Actor fights ‘starving artist’ image

Not too long ago, Meghan Hoople dropped out of Sheridan College in Barrie.

Then 18, she moved to Toronto to pursue her life-long dream to become an actress. She soon discovered that the road to success can be costly, especially when agencies tried to take advantage of her.

“My first agent told me my head shots didn’t look professional and immediately passed me to a photographer who works for him; $900 later, I was broke and I never even got the photos,” she said.

The term “starving artist” is often used to describe actors who are broke, desperate and starving in Hollywood. Clearly, the syndrome had overtaken Hoople. And in Toronto, not L.A.

Instead of wallowing in self-pity, however, Hoople quickly found another agent and even landed a few commercials. She also began producing her own cabaret shows at “The Bread And Circus” (a well known venue for independent artists). Last summer, she managed to impress several directors at an actors workshop.

“At first, the workshop felt like another cash grab,” she said. “It cost $500 and there were over 100 actors, so it’s pretty tough to get noticed.”

Hoople had only five minutes to perform a scene and impress.

“There is only so much you can do in five minutes, so I waited around after everybody left and talked to a few directors on a personal level,” she said. “They were very impressed and shortly after I got a few more calls for auditions.”

According to Hoople, it’s not easy staying focused or positive, so it’s important to keep a circle of encouraging friends who understand the industry. But in an industry where so few people actually make it, the competition can go beyond friendly.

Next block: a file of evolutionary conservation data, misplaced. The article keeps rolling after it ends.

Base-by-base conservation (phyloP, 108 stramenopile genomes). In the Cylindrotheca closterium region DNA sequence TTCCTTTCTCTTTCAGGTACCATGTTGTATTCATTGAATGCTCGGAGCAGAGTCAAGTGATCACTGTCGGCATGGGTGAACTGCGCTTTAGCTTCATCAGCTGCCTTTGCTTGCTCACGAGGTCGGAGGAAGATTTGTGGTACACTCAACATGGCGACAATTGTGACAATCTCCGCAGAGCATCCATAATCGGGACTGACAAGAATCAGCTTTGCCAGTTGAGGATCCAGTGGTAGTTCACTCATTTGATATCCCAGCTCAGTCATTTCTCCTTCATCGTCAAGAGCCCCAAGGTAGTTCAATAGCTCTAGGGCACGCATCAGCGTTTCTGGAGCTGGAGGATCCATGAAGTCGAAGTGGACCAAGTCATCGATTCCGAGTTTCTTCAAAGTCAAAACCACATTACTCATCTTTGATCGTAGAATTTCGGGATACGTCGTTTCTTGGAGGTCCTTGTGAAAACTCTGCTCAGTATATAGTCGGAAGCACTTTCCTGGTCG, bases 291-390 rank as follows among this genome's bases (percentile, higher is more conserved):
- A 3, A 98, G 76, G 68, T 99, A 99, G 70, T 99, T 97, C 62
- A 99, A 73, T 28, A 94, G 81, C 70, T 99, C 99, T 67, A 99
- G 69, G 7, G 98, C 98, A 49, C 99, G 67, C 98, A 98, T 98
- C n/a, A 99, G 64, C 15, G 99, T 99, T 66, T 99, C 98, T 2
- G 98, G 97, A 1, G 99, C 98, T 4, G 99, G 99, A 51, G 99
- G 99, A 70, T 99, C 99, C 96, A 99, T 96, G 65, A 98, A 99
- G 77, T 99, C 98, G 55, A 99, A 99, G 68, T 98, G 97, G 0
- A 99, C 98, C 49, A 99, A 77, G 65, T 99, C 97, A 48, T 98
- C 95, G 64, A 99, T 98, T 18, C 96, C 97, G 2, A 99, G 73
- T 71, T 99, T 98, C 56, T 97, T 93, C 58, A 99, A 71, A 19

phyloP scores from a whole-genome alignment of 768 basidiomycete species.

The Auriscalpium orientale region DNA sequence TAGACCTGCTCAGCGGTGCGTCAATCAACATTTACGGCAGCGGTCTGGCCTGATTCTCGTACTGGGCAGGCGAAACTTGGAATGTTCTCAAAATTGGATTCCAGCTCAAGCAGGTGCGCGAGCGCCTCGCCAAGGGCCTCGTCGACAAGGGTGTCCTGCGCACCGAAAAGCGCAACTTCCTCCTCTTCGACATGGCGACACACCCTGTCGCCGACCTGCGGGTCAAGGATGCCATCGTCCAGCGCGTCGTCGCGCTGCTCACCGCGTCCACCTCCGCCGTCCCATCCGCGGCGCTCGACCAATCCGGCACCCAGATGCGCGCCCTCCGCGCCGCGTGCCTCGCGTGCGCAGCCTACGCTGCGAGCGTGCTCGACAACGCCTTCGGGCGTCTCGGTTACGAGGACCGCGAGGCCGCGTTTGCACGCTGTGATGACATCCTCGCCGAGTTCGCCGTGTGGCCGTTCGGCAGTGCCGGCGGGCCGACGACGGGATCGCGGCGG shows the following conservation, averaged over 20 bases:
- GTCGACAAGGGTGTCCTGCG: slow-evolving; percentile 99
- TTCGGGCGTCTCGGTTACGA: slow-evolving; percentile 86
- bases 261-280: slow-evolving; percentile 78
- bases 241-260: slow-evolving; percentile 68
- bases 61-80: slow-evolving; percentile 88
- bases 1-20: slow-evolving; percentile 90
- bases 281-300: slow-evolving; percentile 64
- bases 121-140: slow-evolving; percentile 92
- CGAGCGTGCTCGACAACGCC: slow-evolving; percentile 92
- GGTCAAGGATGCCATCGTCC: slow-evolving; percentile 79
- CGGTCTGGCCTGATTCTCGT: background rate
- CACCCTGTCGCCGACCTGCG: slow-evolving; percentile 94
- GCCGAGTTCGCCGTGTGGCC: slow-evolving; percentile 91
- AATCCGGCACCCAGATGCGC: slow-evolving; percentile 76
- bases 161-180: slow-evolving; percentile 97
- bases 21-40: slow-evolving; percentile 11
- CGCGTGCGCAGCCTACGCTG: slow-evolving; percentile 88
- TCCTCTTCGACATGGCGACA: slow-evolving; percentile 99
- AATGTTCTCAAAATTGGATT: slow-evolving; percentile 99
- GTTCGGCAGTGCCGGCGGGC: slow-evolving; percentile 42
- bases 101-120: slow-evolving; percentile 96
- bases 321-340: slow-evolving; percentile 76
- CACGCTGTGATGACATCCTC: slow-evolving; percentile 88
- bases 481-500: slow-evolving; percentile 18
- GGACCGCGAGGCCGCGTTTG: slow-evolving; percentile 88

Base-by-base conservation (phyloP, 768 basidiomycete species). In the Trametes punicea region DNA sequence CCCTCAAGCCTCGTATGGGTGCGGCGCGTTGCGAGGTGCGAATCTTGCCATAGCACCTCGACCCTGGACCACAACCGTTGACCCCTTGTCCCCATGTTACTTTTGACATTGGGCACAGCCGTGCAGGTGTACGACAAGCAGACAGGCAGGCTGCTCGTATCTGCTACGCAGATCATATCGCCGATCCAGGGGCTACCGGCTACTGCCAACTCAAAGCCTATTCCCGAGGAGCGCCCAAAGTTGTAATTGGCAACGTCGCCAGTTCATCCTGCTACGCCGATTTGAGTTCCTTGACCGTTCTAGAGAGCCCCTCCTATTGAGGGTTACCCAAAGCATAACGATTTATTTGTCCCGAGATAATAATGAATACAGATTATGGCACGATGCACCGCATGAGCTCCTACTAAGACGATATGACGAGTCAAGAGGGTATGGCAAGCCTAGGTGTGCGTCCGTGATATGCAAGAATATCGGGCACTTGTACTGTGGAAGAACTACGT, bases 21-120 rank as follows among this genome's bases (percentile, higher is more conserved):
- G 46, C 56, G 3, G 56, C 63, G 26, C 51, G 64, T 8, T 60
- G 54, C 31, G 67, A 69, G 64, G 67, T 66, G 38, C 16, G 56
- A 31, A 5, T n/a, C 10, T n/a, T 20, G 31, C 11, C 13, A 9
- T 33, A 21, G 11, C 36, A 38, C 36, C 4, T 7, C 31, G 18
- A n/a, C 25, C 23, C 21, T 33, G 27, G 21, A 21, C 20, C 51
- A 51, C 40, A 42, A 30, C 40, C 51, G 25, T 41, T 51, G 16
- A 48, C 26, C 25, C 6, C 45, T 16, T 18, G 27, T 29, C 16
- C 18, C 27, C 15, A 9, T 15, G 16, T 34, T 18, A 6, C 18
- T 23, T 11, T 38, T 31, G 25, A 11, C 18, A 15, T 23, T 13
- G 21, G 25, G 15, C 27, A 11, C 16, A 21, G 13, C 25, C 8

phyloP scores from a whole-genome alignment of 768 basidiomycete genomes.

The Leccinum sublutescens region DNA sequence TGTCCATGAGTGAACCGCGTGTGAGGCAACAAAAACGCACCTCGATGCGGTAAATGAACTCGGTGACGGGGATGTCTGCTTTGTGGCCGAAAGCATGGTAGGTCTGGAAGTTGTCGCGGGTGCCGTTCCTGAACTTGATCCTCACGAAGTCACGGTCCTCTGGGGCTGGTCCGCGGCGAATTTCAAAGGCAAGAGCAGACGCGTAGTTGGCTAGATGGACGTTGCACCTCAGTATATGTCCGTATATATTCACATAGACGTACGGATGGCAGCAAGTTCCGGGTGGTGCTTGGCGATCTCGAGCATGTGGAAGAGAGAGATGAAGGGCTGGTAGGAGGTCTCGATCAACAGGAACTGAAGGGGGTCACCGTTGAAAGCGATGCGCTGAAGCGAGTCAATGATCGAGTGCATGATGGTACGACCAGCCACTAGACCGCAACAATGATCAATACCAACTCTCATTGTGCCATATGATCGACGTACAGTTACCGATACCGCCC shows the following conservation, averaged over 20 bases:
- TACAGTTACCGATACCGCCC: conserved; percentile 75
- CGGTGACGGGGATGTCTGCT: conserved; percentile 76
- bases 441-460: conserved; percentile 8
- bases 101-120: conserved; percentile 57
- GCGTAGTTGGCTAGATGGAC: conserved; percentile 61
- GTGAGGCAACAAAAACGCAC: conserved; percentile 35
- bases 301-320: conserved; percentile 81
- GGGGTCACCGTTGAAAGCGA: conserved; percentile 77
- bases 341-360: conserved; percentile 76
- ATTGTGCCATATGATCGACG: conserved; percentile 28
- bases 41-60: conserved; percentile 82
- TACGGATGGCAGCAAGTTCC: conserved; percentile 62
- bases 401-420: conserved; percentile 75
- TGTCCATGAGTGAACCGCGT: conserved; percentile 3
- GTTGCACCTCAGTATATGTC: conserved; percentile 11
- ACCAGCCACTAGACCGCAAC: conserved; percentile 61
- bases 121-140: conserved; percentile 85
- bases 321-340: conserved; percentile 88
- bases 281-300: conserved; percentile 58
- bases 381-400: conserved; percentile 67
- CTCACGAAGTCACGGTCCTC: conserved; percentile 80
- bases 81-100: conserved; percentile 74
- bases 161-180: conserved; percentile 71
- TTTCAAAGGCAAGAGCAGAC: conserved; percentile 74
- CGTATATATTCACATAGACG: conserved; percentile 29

“We all want the same thing: to work as actors and make a decent living,” she said. “While some people are truly happy for me, when I land a role, others can get very jealous.”

Hoople said that it’s very easy to get depressed when things aren’t working out.

“Luckily for me my parents and friends are very supportive. But I have friends who have to deal with people telling them it’s not going to work out,” she said. “For a starving actor, those words can be gut-wrenching.”

Hoople’s agent, Colin Mcmurray, understands the difficulties an artist can face especially when moving to a new city. The first thing he looks for when hiring a new client is the state of her ego and sense of realism.

“The ones who come into my office telling me they will be a Hollywood star never make it. The ones who love acting and got into the business to act, have a much greater chance of success,” he said.

Mcmurray said actors who start their careers early have a tough time developing their skills because they don’t go through the classes, the short films and the non-paying films, in order to develop their skill.

“Acting is a skill and you have to work at it. Most people don’t get that,” he said.

Mcmurray said Hoople has a variety of talents and realistic goals, which is why he hired her in the first place.

“Meghan doesn’t want to be the next Angelina and understands the limits of her abilities at the moment,” he said. “At the same time, she is dedicated and truly believes she can make it, whether it’s theatre, film or commercials.”